- You can change investments twice per year and roll over funds to another 529 plan once a year.
- Everyone is eligible.
It’s helpful to form a general picture of your kid’s path in life as soon as possible, because there are instances when all that money you saved in a 529 can’t go toward your kid’s tuition:
- If they get a full scholarship
- If they attend a military service academy on government funds
- If they don’t pursue higher education at all
- If this search engine does not recognize their school of choice
Though it’s important to assess obstacles a few years before your kid hits college, Lieber urges parents of young children not to let the risk of obstacles deter them from 529s: “The potential advantages so far outweigh those limited risks that I’m not sure they amount to a reason to avoid the plan.”
Plus . . .
529s apply not only to traditional four-year universities but also to community colleges and other forms of post-secondary education like vocational schools, so ineligibility is pretty unlikely.
Whether your kid wants to be a pilot, hairdresser, chef, or mortician, there’s a 529-accredited school for that. But if they can’t find a way to use the funds, consider the following:
- You can change the beneficiary to your other kid, yourself, or any relative–even your new grandkid (congratulations!).
- Withdrawing the money for non-education purposes incurs a 10% fine on the account’s earnings only, so your deposits remain untouched. After 15–20 years of letting your 529 ripen, you’re probably still coming away with a notable profit.
- If your kid gets a full scholarship or gets into West Point, you will be able to get partial or complete exemption from the non-education withdrawal tax, depending on your plan.
“I would advise the average parent to save as much as they reasonably can, and that definition is going to change,” Lieber says, borrowing the sage advice of Utah financial planner Carl Richards.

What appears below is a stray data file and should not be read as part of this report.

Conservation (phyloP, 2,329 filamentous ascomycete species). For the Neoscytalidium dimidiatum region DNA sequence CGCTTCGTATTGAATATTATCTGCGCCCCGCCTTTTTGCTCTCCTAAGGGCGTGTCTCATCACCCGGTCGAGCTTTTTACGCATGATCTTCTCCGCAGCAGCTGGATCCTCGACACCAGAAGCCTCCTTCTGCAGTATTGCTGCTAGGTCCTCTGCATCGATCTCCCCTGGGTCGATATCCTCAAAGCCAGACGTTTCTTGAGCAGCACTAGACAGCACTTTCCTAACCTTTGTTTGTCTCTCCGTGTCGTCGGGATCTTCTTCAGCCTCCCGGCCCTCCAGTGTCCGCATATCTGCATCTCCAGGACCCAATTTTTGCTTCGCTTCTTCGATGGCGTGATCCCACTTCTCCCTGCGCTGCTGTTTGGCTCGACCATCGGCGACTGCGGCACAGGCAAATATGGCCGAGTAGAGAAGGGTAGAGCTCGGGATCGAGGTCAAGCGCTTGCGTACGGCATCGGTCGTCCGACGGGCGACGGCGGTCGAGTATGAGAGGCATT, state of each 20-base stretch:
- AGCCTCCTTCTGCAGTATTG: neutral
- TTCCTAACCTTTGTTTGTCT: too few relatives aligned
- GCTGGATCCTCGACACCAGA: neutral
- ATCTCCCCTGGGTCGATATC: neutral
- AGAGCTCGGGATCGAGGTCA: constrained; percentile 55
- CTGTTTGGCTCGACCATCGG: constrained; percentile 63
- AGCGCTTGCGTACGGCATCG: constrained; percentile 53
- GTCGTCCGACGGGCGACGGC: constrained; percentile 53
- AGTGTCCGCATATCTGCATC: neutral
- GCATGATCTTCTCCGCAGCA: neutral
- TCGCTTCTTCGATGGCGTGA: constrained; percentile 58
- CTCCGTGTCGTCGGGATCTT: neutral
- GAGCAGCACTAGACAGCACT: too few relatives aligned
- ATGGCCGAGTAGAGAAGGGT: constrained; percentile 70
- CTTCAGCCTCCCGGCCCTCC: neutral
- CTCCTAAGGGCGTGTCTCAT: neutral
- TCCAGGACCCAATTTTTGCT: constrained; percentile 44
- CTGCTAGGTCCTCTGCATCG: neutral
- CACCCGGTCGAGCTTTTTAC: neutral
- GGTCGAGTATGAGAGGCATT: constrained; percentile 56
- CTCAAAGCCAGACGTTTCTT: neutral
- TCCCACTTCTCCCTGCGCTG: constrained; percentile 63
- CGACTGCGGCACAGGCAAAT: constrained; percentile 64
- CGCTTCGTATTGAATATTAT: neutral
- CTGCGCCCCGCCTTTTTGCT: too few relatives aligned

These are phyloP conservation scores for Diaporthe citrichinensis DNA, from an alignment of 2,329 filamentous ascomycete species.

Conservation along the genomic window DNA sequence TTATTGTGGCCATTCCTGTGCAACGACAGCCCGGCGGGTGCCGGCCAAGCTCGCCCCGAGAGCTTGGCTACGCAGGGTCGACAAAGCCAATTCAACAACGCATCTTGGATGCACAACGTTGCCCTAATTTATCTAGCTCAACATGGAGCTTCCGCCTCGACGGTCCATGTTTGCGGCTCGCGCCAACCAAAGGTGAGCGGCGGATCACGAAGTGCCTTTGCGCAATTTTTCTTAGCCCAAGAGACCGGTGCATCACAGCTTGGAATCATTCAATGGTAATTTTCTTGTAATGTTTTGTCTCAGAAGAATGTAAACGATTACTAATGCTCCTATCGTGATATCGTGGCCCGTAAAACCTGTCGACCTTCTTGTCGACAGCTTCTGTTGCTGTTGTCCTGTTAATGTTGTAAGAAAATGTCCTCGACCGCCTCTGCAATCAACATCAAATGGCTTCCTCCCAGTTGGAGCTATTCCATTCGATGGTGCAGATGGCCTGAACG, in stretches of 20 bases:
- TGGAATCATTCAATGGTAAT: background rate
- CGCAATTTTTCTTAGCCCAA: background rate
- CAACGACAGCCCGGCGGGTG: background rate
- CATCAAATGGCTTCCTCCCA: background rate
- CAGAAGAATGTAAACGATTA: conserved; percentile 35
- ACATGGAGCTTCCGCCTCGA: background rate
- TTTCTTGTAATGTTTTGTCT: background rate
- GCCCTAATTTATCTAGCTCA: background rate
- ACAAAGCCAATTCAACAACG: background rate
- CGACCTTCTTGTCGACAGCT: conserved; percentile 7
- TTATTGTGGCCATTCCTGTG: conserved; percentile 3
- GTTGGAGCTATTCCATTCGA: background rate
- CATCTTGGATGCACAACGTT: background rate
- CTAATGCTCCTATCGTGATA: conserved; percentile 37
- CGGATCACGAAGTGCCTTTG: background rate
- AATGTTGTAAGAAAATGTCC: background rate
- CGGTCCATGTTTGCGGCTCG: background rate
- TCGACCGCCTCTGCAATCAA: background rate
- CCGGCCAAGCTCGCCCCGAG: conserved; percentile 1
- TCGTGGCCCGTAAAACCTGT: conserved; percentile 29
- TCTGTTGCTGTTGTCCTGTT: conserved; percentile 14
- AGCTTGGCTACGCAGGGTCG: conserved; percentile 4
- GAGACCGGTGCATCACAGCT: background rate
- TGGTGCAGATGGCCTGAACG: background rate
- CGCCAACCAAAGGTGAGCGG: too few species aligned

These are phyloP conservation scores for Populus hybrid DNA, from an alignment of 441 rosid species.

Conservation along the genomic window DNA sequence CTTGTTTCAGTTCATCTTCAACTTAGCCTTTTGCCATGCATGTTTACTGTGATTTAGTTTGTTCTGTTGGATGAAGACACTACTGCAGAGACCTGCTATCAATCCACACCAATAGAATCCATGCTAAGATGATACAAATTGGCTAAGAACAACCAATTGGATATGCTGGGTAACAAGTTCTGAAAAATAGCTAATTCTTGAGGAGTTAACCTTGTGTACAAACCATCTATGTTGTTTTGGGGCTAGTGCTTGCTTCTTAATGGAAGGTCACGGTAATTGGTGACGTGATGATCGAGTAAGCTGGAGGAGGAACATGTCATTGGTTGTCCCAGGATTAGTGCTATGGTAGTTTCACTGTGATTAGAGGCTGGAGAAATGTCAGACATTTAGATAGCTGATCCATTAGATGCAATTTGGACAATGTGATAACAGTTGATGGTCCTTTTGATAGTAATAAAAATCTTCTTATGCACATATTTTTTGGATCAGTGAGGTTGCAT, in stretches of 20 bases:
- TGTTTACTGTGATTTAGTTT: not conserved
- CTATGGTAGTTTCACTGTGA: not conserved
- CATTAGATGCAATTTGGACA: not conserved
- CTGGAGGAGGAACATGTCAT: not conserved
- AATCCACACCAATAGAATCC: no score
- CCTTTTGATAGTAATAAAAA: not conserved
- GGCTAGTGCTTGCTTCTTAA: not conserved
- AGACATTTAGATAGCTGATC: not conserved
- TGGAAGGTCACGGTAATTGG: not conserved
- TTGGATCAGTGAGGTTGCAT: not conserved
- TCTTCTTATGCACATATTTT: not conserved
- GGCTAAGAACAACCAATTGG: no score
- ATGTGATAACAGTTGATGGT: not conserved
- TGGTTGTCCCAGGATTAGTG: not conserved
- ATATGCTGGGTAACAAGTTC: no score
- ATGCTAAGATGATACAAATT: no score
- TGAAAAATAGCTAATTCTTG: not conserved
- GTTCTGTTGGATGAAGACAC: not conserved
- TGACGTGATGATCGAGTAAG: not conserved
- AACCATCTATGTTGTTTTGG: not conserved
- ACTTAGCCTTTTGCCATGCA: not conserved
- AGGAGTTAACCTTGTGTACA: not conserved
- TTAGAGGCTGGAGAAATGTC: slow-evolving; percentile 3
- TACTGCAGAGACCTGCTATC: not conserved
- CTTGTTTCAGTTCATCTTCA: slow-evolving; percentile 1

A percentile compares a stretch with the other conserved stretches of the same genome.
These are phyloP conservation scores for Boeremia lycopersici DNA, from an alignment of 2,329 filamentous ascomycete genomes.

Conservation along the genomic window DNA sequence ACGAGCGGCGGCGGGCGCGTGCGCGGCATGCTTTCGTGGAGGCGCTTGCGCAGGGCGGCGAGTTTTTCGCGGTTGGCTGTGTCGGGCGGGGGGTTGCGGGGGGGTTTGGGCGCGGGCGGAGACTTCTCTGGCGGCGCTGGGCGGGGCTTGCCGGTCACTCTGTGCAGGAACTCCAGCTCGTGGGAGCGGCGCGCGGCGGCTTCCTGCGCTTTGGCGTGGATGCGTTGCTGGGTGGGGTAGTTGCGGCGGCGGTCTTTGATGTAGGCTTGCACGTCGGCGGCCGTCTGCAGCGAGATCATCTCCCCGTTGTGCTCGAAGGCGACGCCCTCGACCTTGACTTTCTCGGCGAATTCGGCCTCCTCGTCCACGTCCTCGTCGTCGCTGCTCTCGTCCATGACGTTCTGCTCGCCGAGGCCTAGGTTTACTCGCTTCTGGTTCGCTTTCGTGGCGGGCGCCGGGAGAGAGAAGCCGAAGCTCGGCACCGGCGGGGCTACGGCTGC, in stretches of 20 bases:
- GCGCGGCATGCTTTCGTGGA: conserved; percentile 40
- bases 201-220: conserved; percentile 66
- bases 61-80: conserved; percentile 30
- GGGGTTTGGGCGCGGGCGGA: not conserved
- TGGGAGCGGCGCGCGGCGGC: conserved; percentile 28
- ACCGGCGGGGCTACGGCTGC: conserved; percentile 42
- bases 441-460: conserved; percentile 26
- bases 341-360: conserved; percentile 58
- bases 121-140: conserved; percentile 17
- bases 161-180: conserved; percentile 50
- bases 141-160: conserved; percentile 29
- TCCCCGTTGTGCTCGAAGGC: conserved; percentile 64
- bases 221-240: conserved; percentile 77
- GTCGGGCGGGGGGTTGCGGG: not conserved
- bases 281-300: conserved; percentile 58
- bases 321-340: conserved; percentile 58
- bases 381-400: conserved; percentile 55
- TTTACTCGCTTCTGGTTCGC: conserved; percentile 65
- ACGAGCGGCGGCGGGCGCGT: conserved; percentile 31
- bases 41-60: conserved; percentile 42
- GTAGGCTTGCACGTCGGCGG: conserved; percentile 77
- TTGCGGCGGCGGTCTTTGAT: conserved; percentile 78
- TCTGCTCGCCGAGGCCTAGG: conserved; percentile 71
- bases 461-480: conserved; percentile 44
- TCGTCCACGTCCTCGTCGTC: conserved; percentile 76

But for many parents, one-third of your kid’s estimated college costs qualifies as a reasonable 18-year goal. That’s why Lieber is also a fan of Wisconsin financial planner Kevin McKinley’s “⅓ ⅓ ⅓ Rule”: “The thought being [to] save a third [of how much you think your kid’s college will cost], spend a third during the half decade your kid is in college, and then borrow a third, with the borrowings being split in half between the student and the parents,” Lieber says.
Just like your adorable little snowflake, everyone’s financial situation is unique, so there’s no substitute for talking to a financial adviser personally to assess your situation. But as they say in the military, “A bad plan is better than no plan,” so do something, anything, as soon as possible.
If you opt for no plan, at least give your kid a heads up so they know they’ll have to earn a full ride (competitive video gaming could be an NCAA sport by then, right?). If you follow Lieber’s advice and have everything under control, maybe lie to your kid so they’ll earn that full ride anyway.
This article originally appeared on Fatherly and is reprinted with permission.